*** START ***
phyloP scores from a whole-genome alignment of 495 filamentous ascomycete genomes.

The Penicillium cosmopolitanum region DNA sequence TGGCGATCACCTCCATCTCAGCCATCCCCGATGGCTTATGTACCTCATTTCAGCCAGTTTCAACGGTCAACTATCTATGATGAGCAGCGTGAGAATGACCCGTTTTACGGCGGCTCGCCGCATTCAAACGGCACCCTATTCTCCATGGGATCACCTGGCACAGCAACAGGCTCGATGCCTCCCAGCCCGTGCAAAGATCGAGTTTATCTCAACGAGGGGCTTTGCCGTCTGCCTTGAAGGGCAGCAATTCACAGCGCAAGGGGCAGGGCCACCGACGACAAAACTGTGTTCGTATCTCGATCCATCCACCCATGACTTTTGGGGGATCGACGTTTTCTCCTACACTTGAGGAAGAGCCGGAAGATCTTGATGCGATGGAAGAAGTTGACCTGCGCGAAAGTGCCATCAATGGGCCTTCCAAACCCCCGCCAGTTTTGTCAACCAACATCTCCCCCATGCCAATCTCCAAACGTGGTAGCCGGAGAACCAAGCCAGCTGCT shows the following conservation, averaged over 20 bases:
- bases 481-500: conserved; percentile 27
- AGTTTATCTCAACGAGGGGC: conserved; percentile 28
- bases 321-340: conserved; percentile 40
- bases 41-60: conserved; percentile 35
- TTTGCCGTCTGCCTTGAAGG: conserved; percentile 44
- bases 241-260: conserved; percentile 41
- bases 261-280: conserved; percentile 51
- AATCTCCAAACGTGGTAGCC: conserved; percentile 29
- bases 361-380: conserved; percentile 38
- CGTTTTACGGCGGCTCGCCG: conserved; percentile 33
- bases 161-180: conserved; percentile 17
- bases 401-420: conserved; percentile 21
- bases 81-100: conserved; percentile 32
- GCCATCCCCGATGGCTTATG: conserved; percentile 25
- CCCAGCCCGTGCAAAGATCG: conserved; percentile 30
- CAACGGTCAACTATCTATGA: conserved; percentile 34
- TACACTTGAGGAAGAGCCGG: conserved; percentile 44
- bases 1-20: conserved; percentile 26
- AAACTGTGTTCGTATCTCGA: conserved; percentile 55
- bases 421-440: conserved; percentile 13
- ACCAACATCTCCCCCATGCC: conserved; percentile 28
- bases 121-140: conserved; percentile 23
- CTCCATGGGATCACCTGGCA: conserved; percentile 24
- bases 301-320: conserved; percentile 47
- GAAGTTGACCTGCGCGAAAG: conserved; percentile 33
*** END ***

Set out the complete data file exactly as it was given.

phyloP scores from a whole-genome alignment of 495 filamentous ascomycete genomes.

The Penicillium cosmopolitanum region DNA sequence TGGCGATCACCTCCATCTCAGCCATCCCCGATGGCTTATGTACCTCATTTCAGCCAGTTTCAACGGTCAACTATCTATGATGAGCAGCGTGAGAATGACCCGTTTTACGGCGGCTCGCCGCATTCAAACGGCACCCTATTCTCCATGGGATCACCTGGCACAGCAACAGGCTCGATGCCTCCCAGCCCGTGCAAAGATCGAGTTTATCTCAACGAGGGGCTTTGCCGTCTGCCTTGAAGGGCAGCAATTCACAGCGCAAGGGGCAGGGCCACCGACGACAAAACTGTGTTCGTATCTCGATCCATCCACCCATGACTTTTGGGGGATCGACGTTTTCTCCTACACTTGAGGAAGAGCCGGAAGATCTTGATGCGATGGAAGAAGTTGACCTGCGCGAAAGTGCCATCAATGGGCCTTCCAAACCCCCGCCAGTTTTGTCAACCAACATCTCCCCCATGCCAATCTCCAAACGTGGTAGCCGGAGAACCAAGCCAGCTGCT shows the following conservation, averaged over 20 bases:
- bases 481-500: conserved; percentile 27
- AGTTTATCTCAACGAGGGGC: conserved; percentile 28
- bases 321-340: conserved; percentile 40
- bases 41-60: conserved; percentile 35
- TTTGCCGTCTGCCTTGAAGG: conserved; percentile 44
- bases 241-260: conserved; percentile 41
- bases 261-280: conserved; percentile 51
- AATCTCCAAACGTGGTAGCC: conserved; percentile 29
- bases 361-380: conserved; percentile 38
- CGTTTTACGGCGGCTCGCCG: conserved; percentile 33
- bases 161-180: conserved; percentile 17
- bases 401-420: conserved; percentile 21
- bases 81-100: conserved; percentile 32
- GCCATCCCCGATGGCTTATG: conserved; percentile 25
- CCCAGCCCGTGCAAAGATCG: conserved; percentile 30
- CAACGGTCAACTATCTATGA: conserved; percentile 34
- TACACTTGAGGAAGAGCCGG: conserved; percentile 44
- bases 1-20: conserved; percentile 26
- AAACTGTGTTCGTATCTCGA: conserved; percentile 55
- bases 421-440: conserved; percentile 13
- ACCAACATCTCCCCCATGCC: conserved; percentile 28
- bases 121-140: conserved; percentile 23
- CTCCATGGGATCACCTGGCA: conserved; percentile 24
- bases 301-320: conserved; percentile 47
- GAAGTTGACCTGCGCGAAAG: conserved; percentile 33